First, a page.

In the most important speech of his life, the moment that would launch a Titanic battle affecting the lives of ordinary citizens and the economy, that could define his presidency, restore badly eroded public faith in the political system ability to serve people, and redeem a promise more than forty nine years in the making to provide good economic policies.
President Goodluck Jonathan made a promised of change in political and economic system of our nation.
‘Wise men know that change is part of necessary process which societies must pass if they are to grow and survived in improved state. Wiser men know that change has other faces whose influence might well lead to the improvishment of the very society we wish to nourish’. Nigerians have learned from bitter experiences not to take their leaders at their word. The phrase ‘credibility gap’ entered into their language with Ibrahim Babangida (IBB), Structural Adjustment Programme (SAP); the phenomena grew with every successive presidents. From Vission 2010 of Sani Abacha, Olusegun Obasanjo privatisation, to Yar’adua seven point agenda, Nigerians have been disillusioned again and again and again.
I’d like to make two points to open the discussion, one is general and one is specific. The general point I want to make is that I think profound change has happened in societies when essentially people understand that the cost of staying with the present situations is greater than the cost of change. The specific point I want to make is we’ve always known where we are going, but we’ve don’t know how exactly how we would get there. This is a time for profound change, profound opportunity, and profound dislocation and uncertainty.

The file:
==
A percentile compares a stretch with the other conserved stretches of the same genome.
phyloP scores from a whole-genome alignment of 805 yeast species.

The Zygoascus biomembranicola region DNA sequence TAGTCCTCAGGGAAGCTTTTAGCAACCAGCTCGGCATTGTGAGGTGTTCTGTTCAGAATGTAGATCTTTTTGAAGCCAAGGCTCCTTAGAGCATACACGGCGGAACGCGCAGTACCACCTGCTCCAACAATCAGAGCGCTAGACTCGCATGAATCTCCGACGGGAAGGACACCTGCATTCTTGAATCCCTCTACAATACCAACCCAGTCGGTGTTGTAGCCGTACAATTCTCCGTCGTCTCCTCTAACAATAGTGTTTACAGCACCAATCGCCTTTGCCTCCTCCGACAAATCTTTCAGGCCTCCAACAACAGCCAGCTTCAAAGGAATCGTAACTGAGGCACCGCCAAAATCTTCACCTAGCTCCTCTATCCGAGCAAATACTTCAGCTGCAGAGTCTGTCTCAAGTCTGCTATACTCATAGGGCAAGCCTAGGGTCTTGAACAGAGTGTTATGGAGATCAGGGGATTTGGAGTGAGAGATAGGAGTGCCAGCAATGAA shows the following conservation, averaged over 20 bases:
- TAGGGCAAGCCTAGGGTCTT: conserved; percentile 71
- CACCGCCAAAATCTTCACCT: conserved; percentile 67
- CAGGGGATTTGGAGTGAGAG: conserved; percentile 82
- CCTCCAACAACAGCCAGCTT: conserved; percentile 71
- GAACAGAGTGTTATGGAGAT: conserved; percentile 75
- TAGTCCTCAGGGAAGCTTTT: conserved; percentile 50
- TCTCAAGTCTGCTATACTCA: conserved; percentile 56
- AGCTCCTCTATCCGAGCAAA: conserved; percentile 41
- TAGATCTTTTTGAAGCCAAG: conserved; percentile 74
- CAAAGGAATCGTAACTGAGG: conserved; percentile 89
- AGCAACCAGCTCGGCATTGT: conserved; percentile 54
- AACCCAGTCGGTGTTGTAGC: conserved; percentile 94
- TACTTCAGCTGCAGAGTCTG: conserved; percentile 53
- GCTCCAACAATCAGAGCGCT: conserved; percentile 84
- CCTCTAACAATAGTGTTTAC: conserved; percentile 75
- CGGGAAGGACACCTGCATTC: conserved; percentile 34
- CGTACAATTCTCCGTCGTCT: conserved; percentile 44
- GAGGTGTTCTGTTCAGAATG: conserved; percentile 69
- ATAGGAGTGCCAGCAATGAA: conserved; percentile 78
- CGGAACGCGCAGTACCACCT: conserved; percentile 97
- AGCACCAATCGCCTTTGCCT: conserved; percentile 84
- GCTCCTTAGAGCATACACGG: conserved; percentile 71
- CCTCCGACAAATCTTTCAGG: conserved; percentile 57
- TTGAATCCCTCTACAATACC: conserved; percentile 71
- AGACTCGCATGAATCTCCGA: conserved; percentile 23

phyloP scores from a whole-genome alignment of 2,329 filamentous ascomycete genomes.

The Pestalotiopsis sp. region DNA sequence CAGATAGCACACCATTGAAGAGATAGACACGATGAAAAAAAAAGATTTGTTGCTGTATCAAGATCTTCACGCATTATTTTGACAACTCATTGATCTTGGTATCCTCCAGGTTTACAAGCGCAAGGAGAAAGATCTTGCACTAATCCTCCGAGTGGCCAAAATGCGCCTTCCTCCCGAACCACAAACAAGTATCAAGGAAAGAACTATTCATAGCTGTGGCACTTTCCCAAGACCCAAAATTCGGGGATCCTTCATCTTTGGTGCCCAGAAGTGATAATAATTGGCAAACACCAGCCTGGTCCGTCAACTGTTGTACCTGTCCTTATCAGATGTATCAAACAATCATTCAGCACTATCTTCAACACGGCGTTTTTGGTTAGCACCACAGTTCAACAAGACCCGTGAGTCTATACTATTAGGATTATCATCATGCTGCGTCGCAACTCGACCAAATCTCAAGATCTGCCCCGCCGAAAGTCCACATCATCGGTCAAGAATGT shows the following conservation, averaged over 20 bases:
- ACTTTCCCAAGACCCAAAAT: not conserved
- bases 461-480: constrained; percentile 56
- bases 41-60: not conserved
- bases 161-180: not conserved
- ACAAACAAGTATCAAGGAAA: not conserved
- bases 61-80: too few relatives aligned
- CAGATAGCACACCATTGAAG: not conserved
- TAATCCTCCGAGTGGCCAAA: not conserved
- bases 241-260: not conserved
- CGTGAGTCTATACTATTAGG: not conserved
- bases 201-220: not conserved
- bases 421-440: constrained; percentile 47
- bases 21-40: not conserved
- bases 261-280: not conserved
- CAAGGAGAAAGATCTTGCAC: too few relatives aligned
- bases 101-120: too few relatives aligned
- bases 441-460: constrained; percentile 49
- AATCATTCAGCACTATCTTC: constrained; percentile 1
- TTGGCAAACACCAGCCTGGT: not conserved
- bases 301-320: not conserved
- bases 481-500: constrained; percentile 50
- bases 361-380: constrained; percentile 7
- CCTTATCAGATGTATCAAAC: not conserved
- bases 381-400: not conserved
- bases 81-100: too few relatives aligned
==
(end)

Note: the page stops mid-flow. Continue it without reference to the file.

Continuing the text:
A lot of Nigerians are facing the future with fair. They don’t know if they can trust their government or the so called corporate Nigerians, and private institutions. Because, they are not just faced with poverty, but an extreme poverty which goes beyond the World Bank narrow definition to mean low income. Nigerians poverty is beyond that, is about too many people having little access to health care, basic literacy, to sanitary arrangements or clean water and spending their lives fighting morbidity often succumbing to premature mortality.
Since independence, Nigeria’s economic policies under different administration were seldom subjected to critical public discussion, an important ingredient of a good public policy. Most of our previous administration was under military regimes, which has no popular mandate.
Only the last eleven years held hope for democracy as a system of government in Nigeria. Dictionary.com (2010), defined democracy as the government by the people; in which the supreme power is vested on them and a society characterized by social justice, equity and fairness.
The forthcoming general elections in Nigeria will provide us opportunity for a new beginning, including; a fundamental shift of our economic policies, especially policies that affects our national cohesion and social harmony. However, Nigerians seems to be missing the essence of democracy. What we refer in Nigeria as dividends of democracy are constructing buildings without libraries, laboratories, quality teachers and more importantly student intake with adequate preparation or building hospitals without quality doctors, nurses, drugs, and equipment.